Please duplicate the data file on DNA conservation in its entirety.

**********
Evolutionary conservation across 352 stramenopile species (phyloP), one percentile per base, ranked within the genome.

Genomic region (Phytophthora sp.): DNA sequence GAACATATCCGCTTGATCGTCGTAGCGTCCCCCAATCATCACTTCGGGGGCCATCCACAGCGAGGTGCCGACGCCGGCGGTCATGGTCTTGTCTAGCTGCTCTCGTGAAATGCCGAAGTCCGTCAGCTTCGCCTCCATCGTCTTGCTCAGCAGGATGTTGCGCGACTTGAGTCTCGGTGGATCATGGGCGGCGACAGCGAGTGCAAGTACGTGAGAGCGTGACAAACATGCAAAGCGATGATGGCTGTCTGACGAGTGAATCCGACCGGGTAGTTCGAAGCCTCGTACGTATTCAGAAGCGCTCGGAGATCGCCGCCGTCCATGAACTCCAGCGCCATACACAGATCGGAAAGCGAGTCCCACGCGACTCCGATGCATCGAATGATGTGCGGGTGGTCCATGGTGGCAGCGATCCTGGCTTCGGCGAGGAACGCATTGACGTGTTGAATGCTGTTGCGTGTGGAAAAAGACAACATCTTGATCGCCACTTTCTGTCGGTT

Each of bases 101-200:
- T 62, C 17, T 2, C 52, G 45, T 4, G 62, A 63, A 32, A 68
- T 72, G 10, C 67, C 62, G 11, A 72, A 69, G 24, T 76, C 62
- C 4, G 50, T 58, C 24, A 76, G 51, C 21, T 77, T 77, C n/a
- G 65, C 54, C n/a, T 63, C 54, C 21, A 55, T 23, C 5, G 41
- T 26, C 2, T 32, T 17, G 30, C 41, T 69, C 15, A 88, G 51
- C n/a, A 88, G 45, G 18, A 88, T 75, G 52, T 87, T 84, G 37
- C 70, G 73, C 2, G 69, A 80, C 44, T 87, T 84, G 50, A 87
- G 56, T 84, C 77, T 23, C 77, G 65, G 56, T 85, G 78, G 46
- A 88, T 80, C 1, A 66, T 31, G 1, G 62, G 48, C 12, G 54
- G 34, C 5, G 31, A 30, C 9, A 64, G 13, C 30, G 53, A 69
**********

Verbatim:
Evolutionary conservation across 352 stramenopile species (phyloP), one percentile per base, ranked within the genome.

Genomic region (Phytophthora sp.): DNA sequence GAACATATCCGCTTGATCGTCGTAGCGTCCCCCAATCATCACTTCGGGGGCCATCCACAGCGAGGTGCCGACGCCGGCGGTCATGGTCTTGTCTAGCTGCTCTCGTGAAATGCCGAAGTCCGTCAGCTTCGCCTCCATCGTCTTGCTCAGCAGGATGTTGCGCGACTTGAGTCTCGGTGGATCATGGGCGGCGACAGCGAGTGCAAGTACGTGAGAGCGTGACAAACATGCAAAGCGATGATGGCTGTCTGACGAGTGAATCCGACCGGGTAGTTCGAAGCCTCGTACGTATTCAGAAGCGCTCGGAGATCGCCGCCGTCCATGAACTCCAGCGCCATACACAGATCGGAAAGCGAGTCCCACGCGACTCCGATGCATCGAATGATGTGCGGGTGGTCCATGGTGGCAGCGATCCTGGCTTCGGCGAGGAACGCATTGACGTGTTGAATGCTGTTGCGTGTGGAAAAAGACAACATCTTGATCGCCACTTTCTGTCGGTT

Each of bases 101-200:
- T 62, C 17, T 2, C 52, G 45, T 4, G 62, A 63, A 32, A 68
- T 72, G 10, C 67, C 62, G 11, A 72, A 69, G 24, T 76, C 62
- C 4, G 50, T 58, C 24, A 76, G 51, C 21, T 77, T 77, C n/a
- G 65, C 54, C n/a, T 63, C 54, C 21, A 55, T 23, C 5, G 41
- T 26, C 2, T 32, T 17, G 30, C 41, T 69, C 15, A 88, G 51
- C n/a, A 88, G 45, G 18, A 88, T 75, G 52, T 87, T 84, G 37
- C 70, G 73, C 2, G 69, A 80, C 44, T 87, T 84, G 50, A 87
- G 56, T 84, C 77, T 23, C 77, G 65, G 56, T 85, G 78, G 46
- A 88, T 80, C 1, A 66, T 31, G 1, G 62, G 48, C 12, G 54
- G 34, C 5, G 31, A 30, C 9, A 64, G 13, C 30, G 53, A 69